Thursday, 2 August 2012

Turning into a gibbering idiot at interview...

I am really bad at interviews. Suddenly, my brain flips into a mode where I'm worrying about my potential answers will appear to each of the panelists and their competing opinions and interests, and while I'm making up my mind what's coming out of my mouth is a long stream of woolly waffle.

Asked what are the emerging trends in software engineering research that we ought to be teaching students, my brain runs at a mile a minute thinking the following:
  • Most of the things courses are struggling to adjust to -- cloud computing, platform as a service, polyglot programming, etc -- aren't "emerging", they've long since bloomin' well emerged. Some courses have even been struggling to get agile practices in there, and that's been around for ten years now.
  • Actually the bigger problem I see students having isn't the lack of "emerging research" on their course, it's that most of their studies are devoid of context and in software engineering context can change everything (the real-world problem we're trying to solve and all the real-world constraints on the team).  So they leave uni still strangers to many of the real problems of software development.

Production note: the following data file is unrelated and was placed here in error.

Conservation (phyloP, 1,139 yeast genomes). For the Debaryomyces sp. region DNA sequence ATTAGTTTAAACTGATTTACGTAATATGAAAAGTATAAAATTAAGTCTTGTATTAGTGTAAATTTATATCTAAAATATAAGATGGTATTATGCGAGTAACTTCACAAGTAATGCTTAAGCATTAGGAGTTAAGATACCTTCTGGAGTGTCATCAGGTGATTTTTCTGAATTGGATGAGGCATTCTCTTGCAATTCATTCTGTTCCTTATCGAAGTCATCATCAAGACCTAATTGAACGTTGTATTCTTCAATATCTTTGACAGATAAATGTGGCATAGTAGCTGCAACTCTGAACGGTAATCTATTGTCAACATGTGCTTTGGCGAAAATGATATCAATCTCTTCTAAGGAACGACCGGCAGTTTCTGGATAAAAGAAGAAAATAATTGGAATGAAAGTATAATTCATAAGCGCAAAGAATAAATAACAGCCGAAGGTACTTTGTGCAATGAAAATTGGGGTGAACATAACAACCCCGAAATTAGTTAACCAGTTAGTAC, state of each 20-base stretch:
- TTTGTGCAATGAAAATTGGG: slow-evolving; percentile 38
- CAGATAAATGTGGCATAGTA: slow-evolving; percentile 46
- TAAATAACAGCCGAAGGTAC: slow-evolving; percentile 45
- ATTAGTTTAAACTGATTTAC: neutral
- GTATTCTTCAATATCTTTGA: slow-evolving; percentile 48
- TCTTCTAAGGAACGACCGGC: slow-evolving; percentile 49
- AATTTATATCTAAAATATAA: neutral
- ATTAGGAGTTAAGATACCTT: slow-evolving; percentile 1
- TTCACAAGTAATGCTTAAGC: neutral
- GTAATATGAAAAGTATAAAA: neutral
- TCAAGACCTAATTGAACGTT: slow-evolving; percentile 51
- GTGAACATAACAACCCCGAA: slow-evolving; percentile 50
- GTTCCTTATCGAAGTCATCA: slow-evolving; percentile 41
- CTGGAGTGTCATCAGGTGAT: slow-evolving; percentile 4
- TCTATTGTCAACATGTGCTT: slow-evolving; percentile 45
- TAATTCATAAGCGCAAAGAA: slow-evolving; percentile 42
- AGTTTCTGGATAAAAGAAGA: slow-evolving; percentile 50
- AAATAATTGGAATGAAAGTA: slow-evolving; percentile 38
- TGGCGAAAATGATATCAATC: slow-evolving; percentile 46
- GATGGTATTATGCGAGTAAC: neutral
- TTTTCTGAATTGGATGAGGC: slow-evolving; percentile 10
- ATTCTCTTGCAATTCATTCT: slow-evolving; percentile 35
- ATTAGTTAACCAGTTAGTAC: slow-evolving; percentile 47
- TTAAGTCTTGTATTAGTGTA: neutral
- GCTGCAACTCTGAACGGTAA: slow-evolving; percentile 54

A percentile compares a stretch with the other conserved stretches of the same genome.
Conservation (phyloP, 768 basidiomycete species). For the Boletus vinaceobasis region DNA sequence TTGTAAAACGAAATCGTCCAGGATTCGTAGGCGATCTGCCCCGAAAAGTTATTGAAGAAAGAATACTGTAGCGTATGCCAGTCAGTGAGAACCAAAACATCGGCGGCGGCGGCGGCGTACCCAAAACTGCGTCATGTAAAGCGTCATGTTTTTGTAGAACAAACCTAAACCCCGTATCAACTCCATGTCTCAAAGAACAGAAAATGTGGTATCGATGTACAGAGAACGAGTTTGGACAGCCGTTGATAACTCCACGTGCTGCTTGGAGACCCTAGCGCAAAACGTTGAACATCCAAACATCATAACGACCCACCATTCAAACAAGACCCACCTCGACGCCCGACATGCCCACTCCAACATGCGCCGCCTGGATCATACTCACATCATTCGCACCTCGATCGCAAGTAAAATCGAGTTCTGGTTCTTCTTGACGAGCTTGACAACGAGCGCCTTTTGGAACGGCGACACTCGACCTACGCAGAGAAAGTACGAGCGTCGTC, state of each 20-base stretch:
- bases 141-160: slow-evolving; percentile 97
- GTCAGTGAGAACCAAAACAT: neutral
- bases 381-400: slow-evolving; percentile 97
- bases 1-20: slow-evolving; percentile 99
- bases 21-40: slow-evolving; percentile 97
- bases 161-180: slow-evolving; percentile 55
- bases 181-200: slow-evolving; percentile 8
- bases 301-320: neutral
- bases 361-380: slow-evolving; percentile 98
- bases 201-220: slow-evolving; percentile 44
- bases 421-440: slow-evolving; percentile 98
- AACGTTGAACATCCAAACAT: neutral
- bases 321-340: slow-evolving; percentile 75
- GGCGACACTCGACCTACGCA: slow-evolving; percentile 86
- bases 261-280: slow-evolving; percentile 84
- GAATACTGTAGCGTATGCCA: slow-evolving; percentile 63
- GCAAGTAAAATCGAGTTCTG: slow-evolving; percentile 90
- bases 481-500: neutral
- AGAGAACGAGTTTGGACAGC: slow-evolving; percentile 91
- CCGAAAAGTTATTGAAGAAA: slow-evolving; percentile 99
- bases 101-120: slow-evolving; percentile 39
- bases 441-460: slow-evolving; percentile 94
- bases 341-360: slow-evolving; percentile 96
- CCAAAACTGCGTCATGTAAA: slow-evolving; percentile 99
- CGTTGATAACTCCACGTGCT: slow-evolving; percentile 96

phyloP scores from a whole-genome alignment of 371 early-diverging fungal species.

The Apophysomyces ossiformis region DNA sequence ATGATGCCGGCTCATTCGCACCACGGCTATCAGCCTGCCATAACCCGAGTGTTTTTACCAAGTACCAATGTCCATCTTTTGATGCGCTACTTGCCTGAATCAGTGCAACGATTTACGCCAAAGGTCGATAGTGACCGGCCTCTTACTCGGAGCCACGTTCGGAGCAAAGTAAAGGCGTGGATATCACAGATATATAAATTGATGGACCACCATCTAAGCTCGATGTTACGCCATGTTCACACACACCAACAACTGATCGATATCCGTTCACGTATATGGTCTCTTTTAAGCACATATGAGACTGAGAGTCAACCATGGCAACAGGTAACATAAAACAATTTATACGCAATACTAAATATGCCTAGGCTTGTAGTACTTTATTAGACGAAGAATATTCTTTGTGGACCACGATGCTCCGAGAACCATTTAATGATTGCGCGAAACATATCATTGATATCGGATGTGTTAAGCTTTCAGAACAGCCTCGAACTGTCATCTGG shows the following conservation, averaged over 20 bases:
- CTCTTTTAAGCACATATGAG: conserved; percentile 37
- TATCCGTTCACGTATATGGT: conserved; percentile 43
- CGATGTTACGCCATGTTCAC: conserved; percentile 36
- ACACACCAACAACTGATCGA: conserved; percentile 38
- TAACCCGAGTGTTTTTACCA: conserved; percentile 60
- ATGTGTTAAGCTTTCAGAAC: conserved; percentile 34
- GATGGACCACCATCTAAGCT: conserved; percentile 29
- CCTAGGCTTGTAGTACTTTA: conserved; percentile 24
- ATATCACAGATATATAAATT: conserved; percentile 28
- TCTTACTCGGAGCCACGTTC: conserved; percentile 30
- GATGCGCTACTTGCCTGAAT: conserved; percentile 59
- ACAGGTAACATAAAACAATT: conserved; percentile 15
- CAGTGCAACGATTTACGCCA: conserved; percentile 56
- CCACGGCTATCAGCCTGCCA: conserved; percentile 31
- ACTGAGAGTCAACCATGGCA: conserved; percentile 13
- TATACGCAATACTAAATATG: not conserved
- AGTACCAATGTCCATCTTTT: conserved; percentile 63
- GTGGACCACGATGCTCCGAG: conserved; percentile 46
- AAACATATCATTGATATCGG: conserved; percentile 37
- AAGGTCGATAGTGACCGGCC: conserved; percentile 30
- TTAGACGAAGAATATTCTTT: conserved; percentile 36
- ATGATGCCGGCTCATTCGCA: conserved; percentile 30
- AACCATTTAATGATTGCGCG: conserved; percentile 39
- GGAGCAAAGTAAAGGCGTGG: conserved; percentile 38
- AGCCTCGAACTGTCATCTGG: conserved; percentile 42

• For your course? I'm not sure what to answer yet, because I'm still getting to know your teaching program. For ours, I know the problems the course I helped redesign had before my colleague and I redesigned it, which were...
  • The answer's probably going to be different for each of the students -- what are the paths your cohort of students tend to take? Do they try to form the next great start-up, go into big data, build safety-critical software for railway signalling?
  • And of course trying to think of what the favourite research topics of the panel might be.
Unfortunately, while it's thinking that (mostly thinking "would that be an ok answer?"), what's actually coming out of my mouth is a time-filling ramble, and I never quite say any of it.

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